6 Resources for Introducing Kids to Anatomy, Body Safety, and Sex

July 24, 2020

Fact Not Fiction provides resources that teach people about sex education and help them to make better and healthier choices. In honor of National Parents’ Day on July 26, we reached out to a parent of young children who is introducing body safety and sex education to her children.


By M.D.

Though I’d like to think I have a sex-positive attitude, I haven’t exactly been looking forward to talking with my two children, ages 3 and 6, about sex. But when the 6-year-old randomly asked me where babies come from one night during his bedtime story, I knew it was about time for us to start the conversation.

I’ve been looking for resources that focus on the anatomy and biology of conception, as well as boundaries and body safety. After doing some research and talking with friends who are introducing these subjects to their kids, I’ve collected a few resources to consider:

Anatomy & Body Safety

no means no book

1. No means no!, by Jayneen Sanders, illustrated by Cherie Zamazing
Ages: 2 – 9 years / Grades K-3

This book is for “Teaching children about personal boundaries, respect and consent; empowering kids by respecting their choices and their right to say, ‘No!’” It’s short and simple, following a school-aged girl through common situations involving touch: her grandma wants a kiss, her cousin likes to play tickle and wrestle games, and her friend wants to hold her hand. The message to kids throughout is that what’s okay is up to them, and they can politely decline a touch or suggest an alternative. Most importantly, “No means no!”

my body what i say goes book

2. My Body! What I Say Goes! written by Jayneen Sanders, illustrated by Anna Hancock
Ages: 3 – 10 years / Preschool – Grade 4

This is “a book to empower and teach children about personal body safety, feelings, safe and unsafe touch, private parts, secrets and surprises, consent, and respectful relationships.” It’s surprisingly comprehensive while also being simple and engaging enough for my 3-year-old. The book uses the correct names for private parts and encourages kids to ward off unwanted touch with the firm statement, “This is my body! What I say goes!” and a report the incident to a trusted adult.

Sex & Conception


Though I haven’t read the following books myself, a couple of open-minded mom friends have recommended them, and they are well reviewed:

what makes a baby

3. What Makes a Baby, written by Cory Silverberg & illustrated by Fiona Smyth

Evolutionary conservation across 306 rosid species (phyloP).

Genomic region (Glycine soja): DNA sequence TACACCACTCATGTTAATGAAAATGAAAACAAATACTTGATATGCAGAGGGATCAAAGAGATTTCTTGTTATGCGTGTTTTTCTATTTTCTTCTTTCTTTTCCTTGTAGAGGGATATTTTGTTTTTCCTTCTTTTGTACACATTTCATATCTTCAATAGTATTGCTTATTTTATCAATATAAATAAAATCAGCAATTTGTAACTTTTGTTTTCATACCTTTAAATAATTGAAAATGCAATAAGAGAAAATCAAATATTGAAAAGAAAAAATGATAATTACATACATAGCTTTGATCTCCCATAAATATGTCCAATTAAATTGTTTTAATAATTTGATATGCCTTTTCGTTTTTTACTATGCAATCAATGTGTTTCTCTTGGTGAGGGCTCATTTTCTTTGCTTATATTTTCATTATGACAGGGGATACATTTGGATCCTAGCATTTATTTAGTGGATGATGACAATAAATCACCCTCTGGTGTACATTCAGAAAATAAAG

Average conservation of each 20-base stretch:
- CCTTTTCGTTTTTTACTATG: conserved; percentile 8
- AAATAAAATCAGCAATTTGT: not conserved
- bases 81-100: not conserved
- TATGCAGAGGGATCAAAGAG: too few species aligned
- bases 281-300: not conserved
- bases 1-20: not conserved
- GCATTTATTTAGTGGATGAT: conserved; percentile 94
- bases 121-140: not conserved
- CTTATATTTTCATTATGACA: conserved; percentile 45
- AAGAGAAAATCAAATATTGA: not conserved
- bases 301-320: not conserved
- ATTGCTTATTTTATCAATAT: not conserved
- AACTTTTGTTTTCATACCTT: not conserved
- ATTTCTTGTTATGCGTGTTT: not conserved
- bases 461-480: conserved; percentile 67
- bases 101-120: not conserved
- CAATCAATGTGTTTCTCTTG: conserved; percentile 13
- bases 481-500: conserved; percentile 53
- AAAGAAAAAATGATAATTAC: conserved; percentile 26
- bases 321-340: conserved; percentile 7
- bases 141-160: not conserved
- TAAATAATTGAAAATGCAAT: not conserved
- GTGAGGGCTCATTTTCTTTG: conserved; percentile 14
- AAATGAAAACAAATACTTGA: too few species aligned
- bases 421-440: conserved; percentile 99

Ages: 3-7 years / Preschool – Grade 2

This book focuses only on conception and reproduction, without mention of gender or intercourse. It also portrays both vaginal and Cesarean birth. One Amazon reviewer says that it’s “a great book not only for queer couples but also for anyone who’s had a baby through assisted reproduction,” and another believes it’s “for every kind of family and every kind of kid.” On the other hand, a different review notes that the book has characters that are “amorphous, neon blobs that barely have faces, let alone genitalia.” 

it's not the stork

4. It’s Not the Stork!: A Book About Girls, Boys, Babies, Bodies, Families and Friends, by Robie H. Harris

Ages: 4 – 8 years / Preschool – Grade 3

Reviewers tend to appreciate the straightforward information and proper names of anatomy, as well as the biology of conception. Many think the level of detail about sex is more suited for kids 8 and older, and some aren’t crazy about the “special kind of loving” that the illustrated man and woman are enjoying under the sheets! Still, this book is well-regarded by parent and school publications and most Amazon reviewers. There are two other books in this series for older children: It’s So Amazing!: A Book about Eggs, Sperm, Birth, Babies, and Families (Grades 2-5) and It’s Perfectly Normal: Changing Bodies, Growing Up, Sex, and Sexual Health (Grades 5-6).


Online Resources

5. Amaze, Jr. (with resources for older kids at Amaze.org)

While I haven’t settled on which resources I’ll use with my kids on these topics, I’m leaning toward Amaze Jr., with its free videos for parents how to talk with young kids about sex and when to start, and for kids on how babies are made. They’re well-produced, engaging, and share clear information, while also being age-appropriate.

6. Today’s Parent’s How to talk to your kids about sex: An age-by-age guide

This guide gives age-appropriate tips for talking to kids in each of these age groups: birth to 2, 2 to 5, 6 to 8, 9 to 12, and teenagers.


Having “The Talk” with your kids about anatomy, body safety, and sex isn’t what experts recommend; instead, it’s a series of conversations. It’s important to show them that you’re willing to share information and welcome their questions without shame. Start the conversation early in their lives, and let them know that you’re always there to listen.

If you’ve found any helpful resources and strategies to introduce your children to sex, share them with us on Fact Not Fiction’s Facebook, Instagram, or Twitter.

6 Resources for Introducing Kids to Anatomy, Body Safety, and Sex - Fact Not Fiction